TORONTO, Aug 22 (Reuters) - Canada’s biggest banks are set to report another increase in losses from loans to oil and gas firms in the latest quarter, while concerns about inflated house prices threaten to cloud their future prospects.
Bank of Montreal will be the first major Canadian bank to report third-quarter results on Tuesday, followed by Royal Bank of Canada, Toronto-Dominion Bank, and Canadian Imperial Bank of Commerce. Bank of Nova Scotia reports next week.
The banks are expected to say that losses from loans to oil companies have risen sharply from the same period a year ago. However, a partial recovery in oil prices during the quarter may see some lenders reduce funds set aside to cover future losses.
Margins are expected to have come under more pressure, with some banks focusing on cost cutting measures to maintain profitability. Bank of Montreal announced plans in May to cut its workforce by 4 percent.
“We expect broadly flat margins in the quarter, and continued elevated provisions driven by low oil prices. We expect investors to be focused on both these metrics,” Citi analysts said in a research note.
The banks all reported an increase in funds set aside to cover losses to energy clients in the first half of 2016 and warned of further losses in the coming quarters.
Canada’s banks are also facing heightened scrutiny of their mortgage underwriting practices as Canadian authorities look to tackle the potential threat of a housing bubble in Vancouver and Toronto, where prices have soared.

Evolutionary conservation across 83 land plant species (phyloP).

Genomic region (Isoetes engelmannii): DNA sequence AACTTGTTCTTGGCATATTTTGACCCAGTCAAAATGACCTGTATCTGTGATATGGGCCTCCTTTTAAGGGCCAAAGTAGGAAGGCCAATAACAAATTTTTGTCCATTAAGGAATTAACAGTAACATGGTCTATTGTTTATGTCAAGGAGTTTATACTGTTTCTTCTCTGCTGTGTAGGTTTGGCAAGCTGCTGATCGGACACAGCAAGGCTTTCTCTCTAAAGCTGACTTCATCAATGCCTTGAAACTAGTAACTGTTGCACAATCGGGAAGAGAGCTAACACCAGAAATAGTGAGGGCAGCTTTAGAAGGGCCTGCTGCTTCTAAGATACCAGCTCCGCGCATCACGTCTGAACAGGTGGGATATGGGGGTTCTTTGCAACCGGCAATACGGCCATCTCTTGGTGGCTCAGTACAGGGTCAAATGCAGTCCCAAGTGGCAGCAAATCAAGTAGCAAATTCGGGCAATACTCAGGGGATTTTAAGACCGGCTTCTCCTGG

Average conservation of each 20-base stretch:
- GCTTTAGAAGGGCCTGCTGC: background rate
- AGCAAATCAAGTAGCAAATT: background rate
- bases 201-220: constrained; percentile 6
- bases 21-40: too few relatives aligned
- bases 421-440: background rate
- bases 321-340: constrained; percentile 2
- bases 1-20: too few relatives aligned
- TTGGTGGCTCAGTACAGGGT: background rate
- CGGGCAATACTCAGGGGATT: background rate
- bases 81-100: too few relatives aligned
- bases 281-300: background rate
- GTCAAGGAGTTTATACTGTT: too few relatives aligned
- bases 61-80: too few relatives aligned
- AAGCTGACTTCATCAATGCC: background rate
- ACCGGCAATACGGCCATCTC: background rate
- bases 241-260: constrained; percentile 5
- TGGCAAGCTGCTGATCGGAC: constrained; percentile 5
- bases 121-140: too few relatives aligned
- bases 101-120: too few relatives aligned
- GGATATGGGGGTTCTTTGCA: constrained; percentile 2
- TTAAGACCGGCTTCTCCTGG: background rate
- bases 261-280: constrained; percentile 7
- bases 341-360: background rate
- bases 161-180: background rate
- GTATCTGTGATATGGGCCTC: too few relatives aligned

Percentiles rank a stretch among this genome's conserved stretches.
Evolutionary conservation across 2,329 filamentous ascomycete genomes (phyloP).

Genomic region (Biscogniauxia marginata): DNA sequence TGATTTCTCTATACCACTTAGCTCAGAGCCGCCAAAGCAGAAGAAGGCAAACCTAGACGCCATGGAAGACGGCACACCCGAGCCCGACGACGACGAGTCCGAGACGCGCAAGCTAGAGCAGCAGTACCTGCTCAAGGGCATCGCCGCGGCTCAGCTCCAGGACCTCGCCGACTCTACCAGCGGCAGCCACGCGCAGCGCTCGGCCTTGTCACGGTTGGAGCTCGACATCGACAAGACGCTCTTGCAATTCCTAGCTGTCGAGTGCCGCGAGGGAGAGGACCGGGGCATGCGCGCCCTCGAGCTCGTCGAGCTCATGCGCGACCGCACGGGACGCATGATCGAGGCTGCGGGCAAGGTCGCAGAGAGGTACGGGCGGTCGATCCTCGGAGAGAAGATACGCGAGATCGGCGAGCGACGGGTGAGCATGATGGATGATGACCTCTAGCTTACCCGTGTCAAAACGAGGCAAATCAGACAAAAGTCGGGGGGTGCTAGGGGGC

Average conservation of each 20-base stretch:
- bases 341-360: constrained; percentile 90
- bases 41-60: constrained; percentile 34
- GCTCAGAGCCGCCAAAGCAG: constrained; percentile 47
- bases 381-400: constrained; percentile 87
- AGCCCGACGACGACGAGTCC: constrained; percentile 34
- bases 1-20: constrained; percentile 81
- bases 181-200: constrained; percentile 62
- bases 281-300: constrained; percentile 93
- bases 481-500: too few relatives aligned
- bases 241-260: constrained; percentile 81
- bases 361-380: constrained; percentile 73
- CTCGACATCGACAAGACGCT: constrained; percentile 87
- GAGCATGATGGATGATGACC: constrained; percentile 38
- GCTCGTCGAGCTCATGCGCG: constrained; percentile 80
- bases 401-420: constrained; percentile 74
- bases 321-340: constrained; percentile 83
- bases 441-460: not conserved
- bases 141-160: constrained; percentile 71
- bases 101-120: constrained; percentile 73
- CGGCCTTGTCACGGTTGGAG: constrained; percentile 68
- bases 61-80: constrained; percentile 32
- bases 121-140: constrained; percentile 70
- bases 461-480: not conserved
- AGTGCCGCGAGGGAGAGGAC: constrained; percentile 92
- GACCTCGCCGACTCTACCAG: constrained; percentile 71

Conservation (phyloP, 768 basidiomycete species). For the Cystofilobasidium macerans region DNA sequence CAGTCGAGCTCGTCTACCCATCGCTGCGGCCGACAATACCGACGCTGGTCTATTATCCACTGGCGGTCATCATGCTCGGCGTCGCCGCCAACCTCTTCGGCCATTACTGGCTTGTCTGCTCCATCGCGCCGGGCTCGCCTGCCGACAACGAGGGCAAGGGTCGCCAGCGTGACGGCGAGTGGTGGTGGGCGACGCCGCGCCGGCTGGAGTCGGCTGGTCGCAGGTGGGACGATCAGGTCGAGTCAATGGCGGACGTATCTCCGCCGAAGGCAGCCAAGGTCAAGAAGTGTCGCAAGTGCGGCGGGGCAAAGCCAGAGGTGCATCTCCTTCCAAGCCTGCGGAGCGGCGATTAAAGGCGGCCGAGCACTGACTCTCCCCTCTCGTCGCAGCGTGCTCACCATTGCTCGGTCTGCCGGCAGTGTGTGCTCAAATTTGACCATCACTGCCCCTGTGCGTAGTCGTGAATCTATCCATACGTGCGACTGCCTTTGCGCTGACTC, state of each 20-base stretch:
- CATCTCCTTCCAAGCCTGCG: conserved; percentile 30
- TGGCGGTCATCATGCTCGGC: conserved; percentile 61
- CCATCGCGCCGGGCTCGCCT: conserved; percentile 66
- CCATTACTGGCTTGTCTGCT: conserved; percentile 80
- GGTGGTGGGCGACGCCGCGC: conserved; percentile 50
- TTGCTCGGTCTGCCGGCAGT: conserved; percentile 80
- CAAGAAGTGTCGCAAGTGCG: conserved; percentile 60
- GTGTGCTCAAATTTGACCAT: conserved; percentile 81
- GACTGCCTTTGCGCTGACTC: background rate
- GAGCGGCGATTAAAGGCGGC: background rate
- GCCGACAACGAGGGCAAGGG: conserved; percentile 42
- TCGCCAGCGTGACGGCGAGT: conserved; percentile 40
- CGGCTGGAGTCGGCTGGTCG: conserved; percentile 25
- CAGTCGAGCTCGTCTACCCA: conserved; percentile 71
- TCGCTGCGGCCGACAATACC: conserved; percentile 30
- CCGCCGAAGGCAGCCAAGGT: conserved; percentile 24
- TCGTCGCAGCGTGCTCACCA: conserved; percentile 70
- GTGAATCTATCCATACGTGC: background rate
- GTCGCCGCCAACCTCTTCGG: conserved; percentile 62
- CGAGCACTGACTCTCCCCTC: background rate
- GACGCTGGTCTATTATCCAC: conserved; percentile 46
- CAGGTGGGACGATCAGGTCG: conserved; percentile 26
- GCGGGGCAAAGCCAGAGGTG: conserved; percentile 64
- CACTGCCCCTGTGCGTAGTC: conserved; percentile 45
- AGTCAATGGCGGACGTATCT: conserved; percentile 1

Canada’s banking regulator in July moved to tighten oversight of mortgage lending, citing concerns over record household debt and the sharp jump in prices. The regulator has also asked smaller lenders to test their resilience to sharp drops in house prices in Vancouver and Toronto.
National Bank analyst Peter Routledge says the household credit risk represents the primary threat to the performance of Canadian banks.
“We believe falling home prices would trigger a spike in loan losses, not from residential mortgage lending, but rather from unsecured household debt and household loans secured by other collateral,” he said.
The last quarter, which covered the three months to the end of June, also included the impact from the Alberta wildfires, which contributed to a 0.6 percent fall in Canada’s gross domestic product during May. (Reporting by Matt Scuffham; Editing by Paul Simao)